Various morphological types of palmoplantar LP have been reported in literature, mostly as isolated case reports: erythematous scaly plaques, diffuse yellow hyperkeratosis or keratoderma, punctate hyperkeratotic hyperpigmented papules and plaques, diffuse hyperpigmentation, vesicle-like papules, bullae, ulcers, umbilicated papules, and even petechiae.[3-11] Sánchez-Pérez et al grouped the palmoplantar lesions in their series of 36 patients according to the predominant morphological pattern as (i) erythematous scaly pattern – well-defined hard erythematous plaques or (ii) hyperkeratotic pattern – diffuse yellow hard papular lesions, resembling keratoderma.[4] However, most Indian studies have not reported the yellow hyperkeratotic lesions, most likely due to the darker Fitzpatrick skin types of the population. Furthermore, there were a variety of other clinical morphologies that we saw in our series, and hence, we devised a simpler classification, based on the predominant morphology of the lesions – classical lichenoid, psoriasiform, eczematous, punctate keratotic, and ulcerative. Psoriasiform was more common than lichenoid, hence laying credence to the fact that palmoplantar LP is usually not lichenoid in appearance. One patient had ulcerative LP of the soles; the diagnosis of which had been missed initially due to the atypical appearance but was later diagnosed owing to the typical oral lesions; none of the other rarer variants was seen though we must admit this could be attributed to missed diagnosis or misdiagnosis.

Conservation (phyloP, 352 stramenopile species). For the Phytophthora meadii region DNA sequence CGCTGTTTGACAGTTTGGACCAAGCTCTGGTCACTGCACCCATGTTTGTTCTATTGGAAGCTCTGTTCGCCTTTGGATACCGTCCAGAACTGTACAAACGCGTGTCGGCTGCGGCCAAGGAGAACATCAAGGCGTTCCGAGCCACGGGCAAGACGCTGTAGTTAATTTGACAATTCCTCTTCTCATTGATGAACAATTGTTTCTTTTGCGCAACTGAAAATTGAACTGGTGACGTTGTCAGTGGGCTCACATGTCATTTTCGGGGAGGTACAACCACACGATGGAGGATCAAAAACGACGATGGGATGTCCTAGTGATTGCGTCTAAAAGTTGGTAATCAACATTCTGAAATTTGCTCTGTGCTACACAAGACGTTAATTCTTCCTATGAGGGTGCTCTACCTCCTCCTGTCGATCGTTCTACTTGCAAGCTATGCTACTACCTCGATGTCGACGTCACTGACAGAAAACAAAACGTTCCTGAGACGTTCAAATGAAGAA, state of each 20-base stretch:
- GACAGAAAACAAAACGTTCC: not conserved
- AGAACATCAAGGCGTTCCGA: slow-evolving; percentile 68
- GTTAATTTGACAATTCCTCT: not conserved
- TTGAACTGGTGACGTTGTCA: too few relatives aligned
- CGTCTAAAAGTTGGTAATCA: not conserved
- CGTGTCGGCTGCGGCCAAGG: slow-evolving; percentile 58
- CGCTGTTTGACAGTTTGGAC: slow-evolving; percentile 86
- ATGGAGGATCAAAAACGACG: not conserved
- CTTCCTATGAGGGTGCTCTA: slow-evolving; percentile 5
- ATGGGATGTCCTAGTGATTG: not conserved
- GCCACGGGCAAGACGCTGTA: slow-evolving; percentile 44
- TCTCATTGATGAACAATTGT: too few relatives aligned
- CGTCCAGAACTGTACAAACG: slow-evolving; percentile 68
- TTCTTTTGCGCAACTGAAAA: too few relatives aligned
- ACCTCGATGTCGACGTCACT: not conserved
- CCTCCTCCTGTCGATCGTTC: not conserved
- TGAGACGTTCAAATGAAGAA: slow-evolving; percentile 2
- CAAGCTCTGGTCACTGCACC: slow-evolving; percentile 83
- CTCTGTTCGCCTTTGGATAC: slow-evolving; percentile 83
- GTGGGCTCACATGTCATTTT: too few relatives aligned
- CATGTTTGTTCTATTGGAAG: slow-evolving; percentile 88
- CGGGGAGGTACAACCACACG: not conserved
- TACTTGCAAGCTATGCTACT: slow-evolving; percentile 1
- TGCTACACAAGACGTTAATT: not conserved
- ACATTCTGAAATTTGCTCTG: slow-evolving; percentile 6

Palmoplantar LP lesions, in contrast to classic LP lesions, do not have Wickham's striae (due to thick stratum lucidum of the palms and soles) and are not shiny. Since the clinical features in palmoplantar LP are not always suggestive of the diagnosis, biopsy is extremely useful. The differential diagnosis includes psoriasis, acquired palmoplantar keratoderma, verruca vulgaris, callus, xanthomas, syphilis, Kyrle disease, acrokeratosis paraneoplastica, punctate porokeratosis, lichen simplex chronicus, tinea pedis/tinea manuum, and eczematous hand dermatitis.